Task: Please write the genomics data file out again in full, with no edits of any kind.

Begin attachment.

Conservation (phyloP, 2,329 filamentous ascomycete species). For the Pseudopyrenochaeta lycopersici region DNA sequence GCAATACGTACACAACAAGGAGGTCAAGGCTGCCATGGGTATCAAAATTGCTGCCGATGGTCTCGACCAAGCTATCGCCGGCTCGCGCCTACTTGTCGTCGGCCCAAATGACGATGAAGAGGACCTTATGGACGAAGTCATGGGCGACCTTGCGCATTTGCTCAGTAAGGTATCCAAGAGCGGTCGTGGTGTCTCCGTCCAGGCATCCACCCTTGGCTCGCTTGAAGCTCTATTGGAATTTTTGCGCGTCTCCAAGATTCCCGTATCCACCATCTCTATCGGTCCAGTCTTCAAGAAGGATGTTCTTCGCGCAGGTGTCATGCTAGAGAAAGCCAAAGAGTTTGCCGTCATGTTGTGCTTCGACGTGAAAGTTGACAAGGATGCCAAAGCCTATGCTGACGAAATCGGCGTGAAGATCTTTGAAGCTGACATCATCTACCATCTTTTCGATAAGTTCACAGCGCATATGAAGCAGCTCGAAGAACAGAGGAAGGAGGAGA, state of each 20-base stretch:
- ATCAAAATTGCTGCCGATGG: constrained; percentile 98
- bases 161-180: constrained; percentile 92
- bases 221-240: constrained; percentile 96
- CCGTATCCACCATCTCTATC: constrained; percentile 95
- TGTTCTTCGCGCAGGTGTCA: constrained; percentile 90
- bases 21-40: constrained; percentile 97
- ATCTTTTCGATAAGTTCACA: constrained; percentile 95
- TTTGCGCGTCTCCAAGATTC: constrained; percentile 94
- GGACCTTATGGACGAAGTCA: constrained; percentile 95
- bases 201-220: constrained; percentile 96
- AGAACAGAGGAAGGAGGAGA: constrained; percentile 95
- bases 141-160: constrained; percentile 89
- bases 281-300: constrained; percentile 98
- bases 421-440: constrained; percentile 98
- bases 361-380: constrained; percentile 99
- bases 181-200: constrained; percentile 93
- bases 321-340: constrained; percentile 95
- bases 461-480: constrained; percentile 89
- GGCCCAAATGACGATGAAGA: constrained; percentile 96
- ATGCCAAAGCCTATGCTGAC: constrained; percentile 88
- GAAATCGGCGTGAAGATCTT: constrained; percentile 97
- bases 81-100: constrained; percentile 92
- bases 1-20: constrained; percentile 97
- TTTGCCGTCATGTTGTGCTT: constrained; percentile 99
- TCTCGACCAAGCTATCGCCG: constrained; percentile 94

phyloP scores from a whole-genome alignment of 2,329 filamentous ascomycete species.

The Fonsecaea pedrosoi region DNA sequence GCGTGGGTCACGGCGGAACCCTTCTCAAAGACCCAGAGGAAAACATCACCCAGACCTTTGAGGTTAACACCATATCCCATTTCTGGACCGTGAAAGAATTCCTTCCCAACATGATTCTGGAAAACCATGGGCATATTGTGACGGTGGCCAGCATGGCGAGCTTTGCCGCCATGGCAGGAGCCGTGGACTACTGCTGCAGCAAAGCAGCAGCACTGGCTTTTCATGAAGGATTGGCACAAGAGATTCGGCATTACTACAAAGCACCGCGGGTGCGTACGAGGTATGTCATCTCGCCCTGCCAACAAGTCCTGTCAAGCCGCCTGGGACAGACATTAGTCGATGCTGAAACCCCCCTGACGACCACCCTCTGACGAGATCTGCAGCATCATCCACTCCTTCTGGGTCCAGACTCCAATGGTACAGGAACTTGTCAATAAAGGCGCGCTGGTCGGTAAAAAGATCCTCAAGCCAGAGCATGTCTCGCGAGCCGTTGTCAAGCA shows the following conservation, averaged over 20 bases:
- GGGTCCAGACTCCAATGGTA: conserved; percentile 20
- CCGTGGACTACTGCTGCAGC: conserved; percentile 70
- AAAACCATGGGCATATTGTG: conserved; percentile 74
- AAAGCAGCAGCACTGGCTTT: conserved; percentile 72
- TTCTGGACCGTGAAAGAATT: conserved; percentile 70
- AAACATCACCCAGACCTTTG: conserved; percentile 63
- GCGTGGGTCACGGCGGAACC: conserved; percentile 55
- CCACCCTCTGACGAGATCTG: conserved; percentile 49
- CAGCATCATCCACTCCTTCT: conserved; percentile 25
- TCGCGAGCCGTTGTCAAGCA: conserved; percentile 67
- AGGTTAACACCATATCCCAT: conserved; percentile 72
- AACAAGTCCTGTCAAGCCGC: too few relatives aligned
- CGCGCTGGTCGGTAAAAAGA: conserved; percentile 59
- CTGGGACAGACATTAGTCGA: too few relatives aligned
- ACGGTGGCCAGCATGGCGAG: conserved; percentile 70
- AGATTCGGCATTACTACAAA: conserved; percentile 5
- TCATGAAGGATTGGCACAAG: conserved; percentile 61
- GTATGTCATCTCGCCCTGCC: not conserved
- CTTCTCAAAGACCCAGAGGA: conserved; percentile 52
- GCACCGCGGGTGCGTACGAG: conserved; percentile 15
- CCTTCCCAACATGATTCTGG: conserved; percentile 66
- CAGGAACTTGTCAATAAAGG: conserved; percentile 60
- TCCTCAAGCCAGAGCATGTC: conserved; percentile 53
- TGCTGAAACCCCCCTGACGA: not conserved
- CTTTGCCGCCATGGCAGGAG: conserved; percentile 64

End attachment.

Conservation (phyloP, 2,329 filamentous ascomycete species). For the Pseudopyrenochaeta lycopersici region DNA sequence GCAATACGTACACAACAAGGAGGTCAAGGCTGCCATGGGTATCAAAATTGCTGCCGATGGTCTCGACCAAGCTATCGCCGGCTCGCGCCTACTTGTCGTCGGCCCAAATGACGATGAAGAGGACCTTATGGACGAAGTCATGGGCGACCTTGCGCATTTGCTCAGTAAGGTATCCAAGAGCGGTCGTGGTGTCTCCGTCCAGGCATCCACCCTTGGCTCGCTTGAAGCTCTATTGGAATTTTTGCGCGTCTCCAAGATTCCCGTATCCACCATCTCTATCGGTCCAGTCTTCAAGAAGGATGTTCTTCGCGCAGGTGTCATGCTAGAGAAAGCCAAAGAGTTTGCCGTCATGTTGTGCTTCGACGTGAAAGTTGACAAGGATGCCAAAGCCTATGCTGACGAAATCGGCGTGAAGATCTTTGAAGCTGACATCATCTACCATCTTTTCGATAAGTTCACAGCGCATATGAAGCAGCTCGAAGAACAGAGGAAGGAGGAGA, state of each 20-base stretch:
- ATCAAAATTGCTGCCGATGG: constrained; percentile 98
- bases 161-180: constrained; percentile 92
- bases 221-240: constrained; percentile 96
- CCGTATCCACCATCTCTATC: constrained; percentile 95
- TGTTCTTCGCGCAGGTGTCA: constrained; percentile 90
- bases 21-40: constrained; percentile 97
- ATCTTTTCGATAAGTTCACA: constrained; percentile 95
- TTTGCGCGTCTCCAAGATTC: constrained; percentile 94
- GGACCTTATGGACGAAGTCA: constrained; percentile 95
- bases 201-220: constrained; percentile 96
- AGAACAGAGGAAGGAGGAGA: constrained; percentile 95
- bases 141-160: constrained; percentile 89
- bases 281-300: constrained; percentile 98
- bases 421-440: constrained; percentile 98
- bases 361-380: constrained; percentile 99
- bases 181-200: constrained; percentile 93
- bases 321-340: constrained; percentile 95
- bases 461-480: constrained; percentile 89
- GGCCCAAATGACGATGAAGA: constrained; percentile 96
- ATGCCAAAGCCTATGCTGAC: constrained; percentile 88
- GAAATCGGCGTGAAGATCTT: constrained; percentile 97
- bases 81-100: constrained; percentile 92
- bases 1-20: constrained; percentile 97
- TTTGCCGTCATGTTGTGCTT: constrained; percentile 99
- TCTCGACCAAGCTATCGCCG: constrained; percentile 94

phyloP scores from a whole-genome alignment of 2,329 filamentous ascomycete species.

The Fonsecaea pedrosoi region DNA sequence GCGTGGGTCACGGCGGAACCCTTCTCAAAGACCCAGAGGAAAACATCACCCAGACCTTTGAGGTTAACACCATATCCCATTTCTGGACCGTGAAAGAATTCCTTCCCAACATGATTCTGGAAAACCATGGGCATATTGTGACGGTGGCCAGCATGGCGAGCTTTGCCGCCATGGCAGGAGCCGTGGACTACTGCTGCAGCAAAGCAGCAGCACTGGCTTTTCATGAAGGATTGGCACAAGAGATTCGGCATTACTACAAAGCACCGCGGGTGCGTACGAGGTATGTCATCTCGCCCTGCCAACAAGTCCTGTCAAGCCGCCTGGGACAGACATTAGTCGATGCTGAAACCCCCCTGACGACCACCCTCTGACGAGATCTGCAGCATCATCCACTCCTTCTGGGTCCAGACTCCAATGGTACAGGAACTTGTCAATAAAGGCGCGCTGGTCGGTAAAAAGATCCTCAAGCCAGAGCATGTCTCGCGAGCCGTTGTCAAGCA shows the following conservation, averaged over 20 bases:
- GGGTCCAGACTCCAATGGTA: conserved; percentile 20
- CCGTGGACTACTGCTGCAGC: conserved; percentile 70
- AAAACCATGGGCATATTGTG: conserved; percentile 74
- AAAGCAGCAGCACTGGCTTT: conserved; percentile 72
- TTCTGGACCGTGAAAGAATT: conserved; percentile 70
- AAACATCACCCAGACCTTTG: conserved; percentile 63
- GCGTGGGTCACGGCGGAACC: conserved; percentile 55
- CCACCCTCTGACGAGATCTG: conserved; percentile 49
- CAGCATCATCCACTCCTTCT: conserved; percentile 25
- TCGCGAGCCGTTGTCAAGCA: conserved; percentile 67
- AGGTTAACACCATATCCCAT: conserved; percentile 72
- AACAAGTCCTGTCAAGCCGC: too few relatives aligned
- CGCGCTGGTCGGTAAAAAGA: conserved; percentile 59
- CTGGGACAGACATTAGTCGA: too few relatives aligned
- ACGGTGGCCAGCATGGCGAG: conserved; percentile 70
- AGATTCGGCATTACTACAAA: conserved; percentile 5
- TCATGAAGGATTGGCACAAG: conserved; percentile 61
- GTATGTCATCTCGCCCTGCC: not conserved
- CTTCTCAAAGACCCAGAGGA: conserved; percentile 52
- GCACCGCGGGTGCGTACGAG: conserved; percentile 15
- CCTTCCCAACATGATTCTGG: conserved; percentile 66
- CAGGAACTTGTCAATAAAGG: conserved; percentile 60
- TCCTCAAGCCAGAGCATGTC: conserved; percentile 53
- TGCTGAAACCCCCCTGACGA: not conserved
- CTTTGCCGCCATGGCAGGAG: conserved; percentile 64